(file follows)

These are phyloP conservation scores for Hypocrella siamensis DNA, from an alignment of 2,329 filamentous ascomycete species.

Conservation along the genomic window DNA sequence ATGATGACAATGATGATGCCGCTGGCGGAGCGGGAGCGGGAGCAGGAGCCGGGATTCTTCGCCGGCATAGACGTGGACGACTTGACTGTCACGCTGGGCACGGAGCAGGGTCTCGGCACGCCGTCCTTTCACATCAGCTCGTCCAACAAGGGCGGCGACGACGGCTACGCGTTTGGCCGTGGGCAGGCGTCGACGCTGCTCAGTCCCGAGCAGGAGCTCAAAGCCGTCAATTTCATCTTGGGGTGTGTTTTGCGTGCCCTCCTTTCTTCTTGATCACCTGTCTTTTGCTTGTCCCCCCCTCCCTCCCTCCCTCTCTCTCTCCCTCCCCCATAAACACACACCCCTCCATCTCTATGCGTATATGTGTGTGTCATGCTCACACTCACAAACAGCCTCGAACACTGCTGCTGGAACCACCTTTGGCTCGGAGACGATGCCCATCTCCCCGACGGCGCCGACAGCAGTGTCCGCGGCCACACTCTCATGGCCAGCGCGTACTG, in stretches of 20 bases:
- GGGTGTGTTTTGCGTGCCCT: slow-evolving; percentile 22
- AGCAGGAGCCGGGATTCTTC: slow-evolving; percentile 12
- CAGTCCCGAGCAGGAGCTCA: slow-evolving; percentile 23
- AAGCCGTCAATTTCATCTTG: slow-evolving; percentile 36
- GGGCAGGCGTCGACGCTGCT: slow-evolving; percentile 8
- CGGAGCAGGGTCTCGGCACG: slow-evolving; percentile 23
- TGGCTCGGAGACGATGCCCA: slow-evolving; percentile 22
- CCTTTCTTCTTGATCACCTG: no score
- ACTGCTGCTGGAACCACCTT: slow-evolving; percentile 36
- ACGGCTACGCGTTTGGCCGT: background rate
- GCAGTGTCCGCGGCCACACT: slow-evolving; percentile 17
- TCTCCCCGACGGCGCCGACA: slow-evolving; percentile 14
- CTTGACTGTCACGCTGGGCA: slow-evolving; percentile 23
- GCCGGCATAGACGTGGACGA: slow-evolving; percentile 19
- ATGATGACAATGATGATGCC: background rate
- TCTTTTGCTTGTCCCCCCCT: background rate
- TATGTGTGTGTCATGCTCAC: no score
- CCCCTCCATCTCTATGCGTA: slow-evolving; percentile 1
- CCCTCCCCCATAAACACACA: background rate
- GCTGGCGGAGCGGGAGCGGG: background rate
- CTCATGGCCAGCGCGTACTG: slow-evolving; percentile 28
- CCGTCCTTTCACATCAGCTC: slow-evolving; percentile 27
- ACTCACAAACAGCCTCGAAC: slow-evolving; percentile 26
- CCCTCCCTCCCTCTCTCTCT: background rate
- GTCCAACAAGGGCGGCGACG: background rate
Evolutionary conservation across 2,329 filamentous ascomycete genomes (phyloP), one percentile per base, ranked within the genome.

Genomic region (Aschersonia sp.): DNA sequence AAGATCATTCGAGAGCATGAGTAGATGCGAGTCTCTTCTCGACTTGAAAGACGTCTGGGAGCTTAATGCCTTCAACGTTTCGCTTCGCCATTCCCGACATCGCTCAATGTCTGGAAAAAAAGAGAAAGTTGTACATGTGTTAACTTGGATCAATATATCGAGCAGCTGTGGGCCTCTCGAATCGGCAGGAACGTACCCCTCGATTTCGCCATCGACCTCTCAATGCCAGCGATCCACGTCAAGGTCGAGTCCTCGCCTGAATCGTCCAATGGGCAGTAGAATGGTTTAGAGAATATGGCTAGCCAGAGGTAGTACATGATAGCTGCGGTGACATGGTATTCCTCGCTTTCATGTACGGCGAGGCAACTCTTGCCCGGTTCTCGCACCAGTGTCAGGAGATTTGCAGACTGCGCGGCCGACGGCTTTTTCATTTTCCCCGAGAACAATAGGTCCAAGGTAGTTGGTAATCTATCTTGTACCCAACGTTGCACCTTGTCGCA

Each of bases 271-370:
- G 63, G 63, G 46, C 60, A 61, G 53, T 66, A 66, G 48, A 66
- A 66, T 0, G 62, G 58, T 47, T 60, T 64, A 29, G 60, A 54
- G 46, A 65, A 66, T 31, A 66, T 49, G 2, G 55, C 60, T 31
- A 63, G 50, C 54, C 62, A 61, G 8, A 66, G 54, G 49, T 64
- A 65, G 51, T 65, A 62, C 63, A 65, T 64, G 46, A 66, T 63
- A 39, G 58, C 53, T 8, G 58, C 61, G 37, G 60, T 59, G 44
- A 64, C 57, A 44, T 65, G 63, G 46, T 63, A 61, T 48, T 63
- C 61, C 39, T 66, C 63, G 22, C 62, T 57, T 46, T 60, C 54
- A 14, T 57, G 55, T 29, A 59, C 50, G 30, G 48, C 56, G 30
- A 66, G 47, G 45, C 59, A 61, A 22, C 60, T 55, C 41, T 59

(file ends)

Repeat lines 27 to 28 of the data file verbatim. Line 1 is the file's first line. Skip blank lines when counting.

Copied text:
- GTCCAACAAGGGCGGCGACG: background rate
Evolutionary conservation across 2,329 filamentous ascomycete genomes (phyloP), one percentile per base, ranked within the genome.